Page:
12.1 Lists and Sets in Java

In this section, we will learn about how to use Java's built-in List and Set data structures as well as build our own ArraySet.

Getting Started

In this course, we've already built two kinds of lists: AList and SLList. We also built an interface List61B to enforce specific list methods AList and SLList had to implement. You can find the code at the following links:
This is how we might use List61B type:
List61B<Integer> L = new AList<>();
L.addLast(5);
L.addLast(10);
L.addLast(15);
L.print();

Lists in Real Java Code

We built a list from scratch, but Java provides a built-in List interface and several implementations, e.g. ArrayList. Remember, since List is an interface we can't instantiate it! We must instantiate one of its implementations.
To access this, we can use the full name ('canonical name') of classes/interfaces:
java.util.List<Integer> L = new java.util.ArrayList<>();
However, this is a bit verbose. Instead, we can import java libraries:
import java.util.List;
import java.util.ArrayList;
public class Example {
public static void main(String[] args) {
List<Integer> L = new ArrayList<>();
L.add(5);
L.add(10);
System.out.println(L);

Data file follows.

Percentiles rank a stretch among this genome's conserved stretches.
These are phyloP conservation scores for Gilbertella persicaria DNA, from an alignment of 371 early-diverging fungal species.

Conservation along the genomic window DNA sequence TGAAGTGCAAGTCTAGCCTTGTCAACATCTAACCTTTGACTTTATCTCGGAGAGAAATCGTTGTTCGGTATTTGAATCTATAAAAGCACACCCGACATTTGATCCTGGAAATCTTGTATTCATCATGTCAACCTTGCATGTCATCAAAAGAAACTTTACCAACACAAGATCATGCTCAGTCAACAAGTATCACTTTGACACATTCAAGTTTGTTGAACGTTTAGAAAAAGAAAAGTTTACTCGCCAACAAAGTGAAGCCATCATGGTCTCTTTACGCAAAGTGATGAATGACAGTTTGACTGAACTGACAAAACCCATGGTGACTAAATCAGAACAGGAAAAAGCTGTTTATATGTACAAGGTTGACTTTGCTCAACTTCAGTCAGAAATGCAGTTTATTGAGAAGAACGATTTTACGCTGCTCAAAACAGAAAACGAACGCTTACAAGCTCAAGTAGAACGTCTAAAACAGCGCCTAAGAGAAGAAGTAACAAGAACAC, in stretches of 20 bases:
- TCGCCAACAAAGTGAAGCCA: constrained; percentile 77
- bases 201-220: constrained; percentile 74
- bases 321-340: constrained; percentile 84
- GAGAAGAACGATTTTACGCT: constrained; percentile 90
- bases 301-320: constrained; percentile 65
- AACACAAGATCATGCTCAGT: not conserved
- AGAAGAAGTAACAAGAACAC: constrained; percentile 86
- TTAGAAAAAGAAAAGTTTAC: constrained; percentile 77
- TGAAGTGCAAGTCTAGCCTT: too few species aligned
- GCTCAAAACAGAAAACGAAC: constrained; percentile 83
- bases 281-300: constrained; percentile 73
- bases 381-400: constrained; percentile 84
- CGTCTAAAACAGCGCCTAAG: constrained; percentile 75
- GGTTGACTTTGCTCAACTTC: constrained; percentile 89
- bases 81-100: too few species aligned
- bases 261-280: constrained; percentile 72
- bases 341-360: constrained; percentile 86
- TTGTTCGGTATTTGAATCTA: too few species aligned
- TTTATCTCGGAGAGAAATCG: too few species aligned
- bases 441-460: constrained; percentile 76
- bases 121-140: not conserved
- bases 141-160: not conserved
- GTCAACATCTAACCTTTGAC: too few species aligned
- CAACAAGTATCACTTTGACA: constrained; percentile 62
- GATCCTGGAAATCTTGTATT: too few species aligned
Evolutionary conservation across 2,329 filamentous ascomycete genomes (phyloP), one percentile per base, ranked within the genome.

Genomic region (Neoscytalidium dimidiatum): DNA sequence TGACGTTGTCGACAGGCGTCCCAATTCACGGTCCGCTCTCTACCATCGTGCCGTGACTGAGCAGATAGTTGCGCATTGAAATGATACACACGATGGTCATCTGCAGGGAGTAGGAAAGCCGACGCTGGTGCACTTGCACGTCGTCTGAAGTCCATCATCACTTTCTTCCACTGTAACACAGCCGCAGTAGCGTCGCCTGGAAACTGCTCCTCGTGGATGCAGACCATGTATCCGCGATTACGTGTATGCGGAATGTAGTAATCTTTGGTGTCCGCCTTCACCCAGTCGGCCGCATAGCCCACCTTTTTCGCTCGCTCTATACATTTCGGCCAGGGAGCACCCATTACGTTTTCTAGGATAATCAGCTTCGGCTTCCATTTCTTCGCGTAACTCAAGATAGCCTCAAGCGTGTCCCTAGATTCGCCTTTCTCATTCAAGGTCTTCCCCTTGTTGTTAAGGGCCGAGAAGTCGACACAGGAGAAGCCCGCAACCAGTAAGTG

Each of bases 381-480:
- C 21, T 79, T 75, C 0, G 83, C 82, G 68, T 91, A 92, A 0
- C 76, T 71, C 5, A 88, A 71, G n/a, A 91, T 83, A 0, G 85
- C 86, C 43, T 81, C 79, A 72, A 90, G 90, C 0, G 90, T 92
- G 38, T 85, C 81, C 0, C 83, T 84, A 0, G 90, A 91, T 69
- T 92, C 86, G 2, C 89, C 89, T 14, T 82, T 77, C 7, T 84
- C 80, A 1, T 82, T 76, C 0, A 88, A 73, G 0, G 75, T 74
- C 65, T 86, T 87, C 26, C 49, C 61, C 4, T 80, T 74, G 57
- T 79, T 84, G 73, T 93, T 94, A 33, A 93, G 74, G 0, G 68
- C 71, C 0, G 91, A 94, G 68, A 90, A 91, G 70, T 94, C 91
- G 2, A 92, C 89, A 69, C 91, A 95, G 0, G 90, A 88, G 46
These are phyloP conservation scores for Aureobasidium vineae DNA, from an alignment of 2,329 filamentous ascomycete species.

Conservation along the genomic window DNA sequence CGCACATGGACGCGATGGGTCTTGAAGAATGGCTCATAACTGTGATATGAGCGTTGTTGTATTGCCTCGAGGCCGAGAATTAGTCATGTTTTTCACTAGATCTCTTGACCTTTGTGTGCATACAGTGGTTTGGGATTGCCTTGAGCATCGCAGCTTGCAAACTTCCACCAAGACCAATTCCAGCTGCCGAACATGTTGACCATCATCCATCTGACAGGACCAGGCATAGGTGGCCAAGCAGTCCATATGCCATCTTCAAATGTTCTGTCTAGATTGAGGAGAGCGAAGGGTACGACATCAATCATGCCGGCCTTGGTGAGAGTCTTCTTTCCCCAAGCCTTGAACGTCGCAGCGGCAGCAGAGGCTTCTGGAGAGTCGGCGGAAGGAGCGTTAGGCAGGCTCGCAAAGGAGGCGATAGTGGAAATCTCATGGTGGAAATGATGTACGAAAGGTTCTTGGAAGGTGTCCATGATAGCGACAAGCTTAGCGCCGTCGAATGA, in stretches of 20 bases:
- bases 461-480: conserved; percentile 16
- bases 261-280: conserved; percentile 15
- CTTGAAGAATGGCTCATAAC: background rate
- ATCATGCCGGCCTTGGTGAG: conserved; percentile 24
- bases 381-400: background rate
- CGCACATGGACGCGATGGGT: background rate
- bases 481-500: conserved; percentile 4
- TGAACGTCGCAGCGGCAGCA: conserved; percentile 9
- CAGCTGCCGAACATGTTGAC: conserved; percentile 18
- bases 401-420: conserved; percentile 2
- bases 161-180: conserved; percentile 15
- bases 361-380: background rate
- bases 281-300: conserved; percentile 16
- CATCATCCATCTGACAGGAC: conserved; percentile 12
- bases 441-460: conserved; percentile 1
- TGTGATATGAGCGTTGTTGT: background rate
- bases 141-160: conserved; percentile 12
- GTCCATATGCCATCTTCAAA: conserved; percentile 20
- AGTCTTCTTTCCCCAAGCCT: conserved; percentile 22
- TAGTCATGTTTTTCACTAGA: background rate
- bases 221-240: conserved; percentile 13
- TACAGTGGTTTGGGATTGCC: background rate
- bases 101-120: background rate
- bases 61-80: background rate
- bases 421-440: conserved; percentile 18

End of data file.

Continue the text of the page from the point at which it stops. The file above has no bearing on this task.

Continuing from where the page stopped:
}
}

Sets

Sets are a collection of unique elements - you can only have one copy of each element. Unlike Lists, there is also no sense of order: you can't index into a set, nor can you control where each element is inserted into the set.

Java Sets

Java has the Set interface along with implementations, e.g. HashSet. Remember to import them if you don't want to use the full name!
import java.util.Set;
import java.util.HashSet;
Example use:
Set<String> s = new HashSet<>();
s.add("Tokyo");
s.add("Lagos");
System.out.println(s.contains("Tokyo")); // true

Python Equivalent

In python, we simply call set(). To check for contains we don't use a method but the keyword in. Here's an example:
s = set()
s.add("Tokyo")
s.add("Lagos")
print("Tokyo" in s) // True

DIY: ArraySet

Our goal is to make our own set, ArraySet, with the following methods:
  • add(value): add the value to the set if not already present
  • contains(value): check to see if ArraySet contains the key
  • size(): return number of values
If you would like to try it yourself, find 'Do It Yourself' ArraySet starter code here. In the lecture clip below, Professor Hug goes develops the solution: